10. What then have all those deaths of the martyrs accomplished? Listen: "As the fatness of the earth is spread over the earth, our bones have been scattered beside the pit" (ver. 7). "The bones" of the martyrs, that is, the bodies of the witnesses of Christ. The martyrs were slain, and they who slew them seemed to prevail. They prevailed by persecution, that the words of Christ might prevail by preaching. And what was the result of the deaths of the saints? What meaneth, "the fatness of the earth is spread over the earth"? We know that everything that is refuse is the fatness of the earth. The things which are, as it were, contemptible to men, enrich the earth. ... "Precious in the sight of the Lord is the death of His saints."(3) As it is contemptible to the world, so is it precious to the husbandman. For he knoweth the use thereof, and its rich juice; he knoweth what he desireth, what he seeketh, whence the fertile crop ariseth; but this world despiseth it. Know ye not that "God hath chosen the contemptible things of the world, and those which are not, like as those which are, that the things which are may be brought to nought"?(4) From the dunghill was Peter lifted up, and Paul; when they were put to death, they were despised: now, the earth having been enriched by them, and the cross of the Church springing up, behold, all that is noble and chief in the world, even the emperor himself, cometh to Rome, and whither does he hasten? to the temple of the emperor, or the memorial of the fisherman?

11. "For unto Thee, Lord, are mine eyes; in Thee have I hoped, take not Thou away my life" (ver. 8). For they were tortured in persecutions, and many failed. It occurreth to him that many have failed, many have been in hazard, and as it were in the midst of the tribulation of persecution is sent forth the voice of one praying; "For unto Thee, Lord, are mine eyes:" I care not what they threaten who stand around, "unto Thee, Lord, are mine eyes." More do I fix mine eye on Thy promises than on their threats. I know what Thou hast suffered for me, what Thou hast promised me.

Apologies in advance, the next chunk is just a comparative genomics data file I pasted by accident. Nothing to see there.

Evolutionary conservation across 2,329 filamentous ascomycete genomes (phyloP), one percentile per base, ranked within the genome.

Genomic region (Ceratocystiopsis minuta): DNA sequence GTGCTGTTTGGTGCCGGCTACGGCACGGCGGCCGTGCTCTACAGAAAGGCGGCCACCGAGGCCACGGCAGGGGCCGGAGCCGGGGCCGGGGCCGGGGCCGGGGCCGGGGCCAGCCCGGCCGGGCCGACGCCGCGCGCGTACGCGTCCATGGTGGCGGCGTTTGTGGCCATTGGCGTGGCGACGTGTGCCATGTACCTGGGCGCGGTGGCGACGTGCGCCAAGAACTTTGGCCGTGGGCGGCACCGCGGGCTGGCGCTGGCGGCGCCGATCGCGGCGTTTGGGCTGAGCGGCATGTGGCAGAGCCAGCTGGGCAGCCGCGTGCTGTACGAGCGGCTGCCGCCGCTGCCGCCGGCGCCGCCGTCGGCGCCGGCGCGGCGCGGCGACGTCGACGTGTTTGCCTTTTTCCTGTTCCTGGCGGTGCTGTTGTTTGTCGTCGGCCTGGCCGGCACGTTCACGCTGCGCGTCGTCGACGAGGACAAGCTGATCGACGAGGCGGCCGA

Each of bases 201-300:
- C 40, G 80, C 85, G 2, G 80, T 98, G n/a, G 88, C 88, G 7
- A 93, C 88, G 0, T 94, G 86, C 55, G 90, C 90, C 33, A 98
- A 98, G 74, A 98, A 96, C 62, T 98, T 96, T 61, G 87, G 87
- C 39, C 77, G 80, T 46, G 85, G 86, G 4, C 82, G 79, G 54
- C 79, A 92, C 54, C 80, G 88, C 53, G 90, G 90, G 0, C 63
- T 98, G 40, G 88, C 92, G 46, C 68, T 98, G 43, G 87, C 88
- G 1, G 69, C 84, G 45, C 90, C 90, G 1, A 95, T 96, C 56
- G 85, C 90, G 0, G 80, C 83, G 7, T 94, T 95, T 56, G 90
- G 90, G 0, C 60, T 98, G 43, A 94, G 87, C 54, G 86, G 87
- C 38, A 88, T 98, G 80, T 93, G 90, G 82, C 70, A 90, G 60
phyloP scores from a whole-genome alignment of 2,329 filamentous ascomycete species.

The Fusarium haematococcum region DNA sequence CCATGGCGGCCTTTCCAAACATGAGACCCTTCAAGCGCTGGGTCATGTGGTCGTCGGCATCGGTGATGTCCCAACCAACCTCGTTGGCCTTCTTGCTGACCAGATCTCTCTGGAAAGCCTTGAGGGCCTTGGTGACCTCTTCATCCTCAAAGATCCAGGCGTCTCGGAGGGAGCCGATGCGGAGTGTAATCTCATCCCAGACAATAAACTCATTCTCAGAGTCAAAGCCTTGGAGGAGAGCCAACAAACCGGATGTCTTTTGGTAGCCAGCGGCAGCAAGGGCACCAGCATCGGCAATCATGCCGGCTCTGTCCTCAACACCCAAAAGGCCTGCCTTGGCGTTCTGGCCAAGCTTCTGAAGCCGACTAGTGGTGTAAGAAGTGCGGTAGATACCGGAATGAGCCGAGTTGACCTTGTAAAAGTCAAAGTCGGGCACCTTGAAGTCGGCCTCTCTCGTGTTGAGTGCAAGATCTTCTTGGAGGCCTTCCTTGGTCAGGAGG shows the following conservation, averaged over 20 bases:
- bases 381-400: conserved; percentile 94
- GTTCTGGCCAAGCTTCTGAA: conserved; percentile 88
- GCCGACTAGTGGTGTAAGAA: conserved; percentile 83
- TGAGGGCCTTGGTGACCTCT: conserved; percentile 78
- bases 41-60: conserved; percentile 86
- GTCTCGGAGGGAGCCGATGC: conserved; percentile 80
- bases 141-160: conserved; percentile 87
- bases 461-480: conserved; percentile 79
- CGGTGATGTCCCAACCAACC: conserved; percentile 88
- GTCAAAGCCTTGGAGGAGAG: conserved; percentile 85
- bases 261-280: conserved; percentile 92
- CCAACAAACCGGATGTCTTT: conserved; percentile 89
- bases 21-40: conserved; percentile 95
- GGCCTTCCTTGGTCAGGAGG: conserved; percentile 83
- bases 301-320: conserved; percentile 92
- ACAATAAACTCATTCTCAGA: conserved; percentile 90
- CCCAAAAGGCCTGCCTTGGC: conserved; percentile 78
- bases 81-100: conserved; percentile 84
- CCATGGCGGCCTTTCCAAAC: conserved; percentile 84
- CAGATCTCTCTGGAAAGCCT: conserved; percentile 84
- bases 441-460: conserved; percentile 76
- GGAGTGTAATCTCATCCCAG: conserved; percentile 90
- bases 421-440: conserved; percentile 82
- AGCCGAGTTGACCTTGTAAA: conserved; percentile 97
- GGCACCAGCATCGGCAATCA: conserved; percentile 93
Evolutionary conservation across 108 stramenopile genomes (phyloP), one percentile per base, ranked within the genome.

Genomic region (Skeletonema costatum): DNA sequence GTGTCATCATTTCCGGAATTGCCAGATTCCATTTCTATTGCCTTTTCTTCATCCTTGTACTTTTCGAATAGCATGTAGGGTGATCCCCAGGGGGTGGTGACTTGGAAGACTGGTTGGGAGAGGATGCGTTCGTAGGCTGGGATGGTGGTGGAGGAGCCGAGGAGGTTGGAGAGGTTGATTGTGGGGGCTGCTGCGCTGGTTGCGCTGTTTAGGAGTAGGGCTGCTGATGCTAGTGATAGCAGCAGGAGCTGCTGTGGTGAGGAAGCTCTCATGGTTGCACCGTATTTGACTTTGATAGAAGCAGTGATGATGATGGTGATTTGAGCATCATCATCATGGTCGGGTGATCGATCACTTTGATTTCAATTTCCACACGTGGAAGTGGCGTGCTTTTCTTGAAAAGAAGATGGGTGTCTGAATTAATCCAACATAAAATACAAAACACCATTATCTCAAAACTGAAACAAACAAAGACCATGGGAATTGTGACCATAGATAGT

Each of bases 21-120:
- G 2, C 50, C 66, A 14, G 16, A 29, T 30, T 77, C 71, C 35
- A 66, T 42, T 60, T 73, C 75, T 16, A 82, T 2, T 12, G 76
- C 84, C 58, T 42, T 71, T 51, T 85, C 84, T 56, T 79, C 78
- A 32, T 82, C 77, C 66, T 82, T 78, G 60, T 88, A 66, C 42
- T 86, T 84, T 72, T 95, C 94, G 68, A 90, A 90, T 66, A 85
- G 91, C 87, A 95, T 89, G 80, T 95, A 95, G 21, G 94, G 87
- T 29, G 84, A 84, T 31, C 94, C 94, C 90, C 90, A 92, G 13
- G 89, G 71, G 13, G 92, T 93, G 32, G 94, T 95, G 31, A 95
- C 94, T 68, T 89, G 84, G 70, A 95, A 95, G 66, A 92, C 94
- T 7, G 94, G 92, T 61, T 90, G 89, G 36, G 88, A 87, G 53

12. "Keep me from the trap which they have laid for me" (ver. 9). What was the trap? "If thou consentest, I spare thee." In the trap was set the bait of the present life; if the bird love this bait, it falleth into the trap: but if the bird be able to say, "The day of man have I not desired: Thou knowest:"(5) "He shall pluck his feet out of the net," etc.(9) Two things he hath mentioned to be distinguished the one from the other: the trap he said was set by persecutors; the stumbling-blocks came from those who have consented and apostatised: and from both he desires to be guarded. On the one side they threaten and rage, on the other consent and fall: I fear lest the one be such, that I fear him; the other such, that I imitate him. "This I do to thee, if thou consent not." "Keep me from the trap," etc. "Behold, thy brother hath already consented." "And from the stumbling-blocks," etc.

13. "Sinners shall fall into his nets" (ver. 10). Not all sinners: certain sinners, who are so great sinners, as to love this life to such a degree as to prefer it to everlasting life, "shall fall into his trap." But what sayest thou? Shall they that are such, thinkest thou, fall into his nets? what of Thy disciples, O Christ? Behold, when persecution was raging, when they all "left Thee alone, and went every one to his own:"(1) lo! they who were closest to Thee, in Thy trial and persecution, when Thine enemies demanded Thee to be crucified, abandoned Thee. And that bold one, who had promised Thee that he would go with Thee even unto death, heard from the Physician what was being done in him, the sick man. For being in a fever, he had said he was whole; but the Lord touched the vein of his heart. Then came the trial; then came the test; then came the accusation; and now, questioned not by some great power, but by a humble slave, and that a woman, questioned by a handmaid, he yielded; he denied thrice. ... "He wept bitterly," it saith. Not yet was he fitted to suffer. To him was said, "Thou shall follow Me afterwards."(2) Hereafter he was to be firm, having been strengthened by the Lord's Resurrection. Not yet then was it time that those "bones" should be "scattered beside the pit." For see how many failed, even to those who first hung on His mouth; even they failed. Wherefore? "I am alone, until I pass over:" for this followeth in the Psalm. ...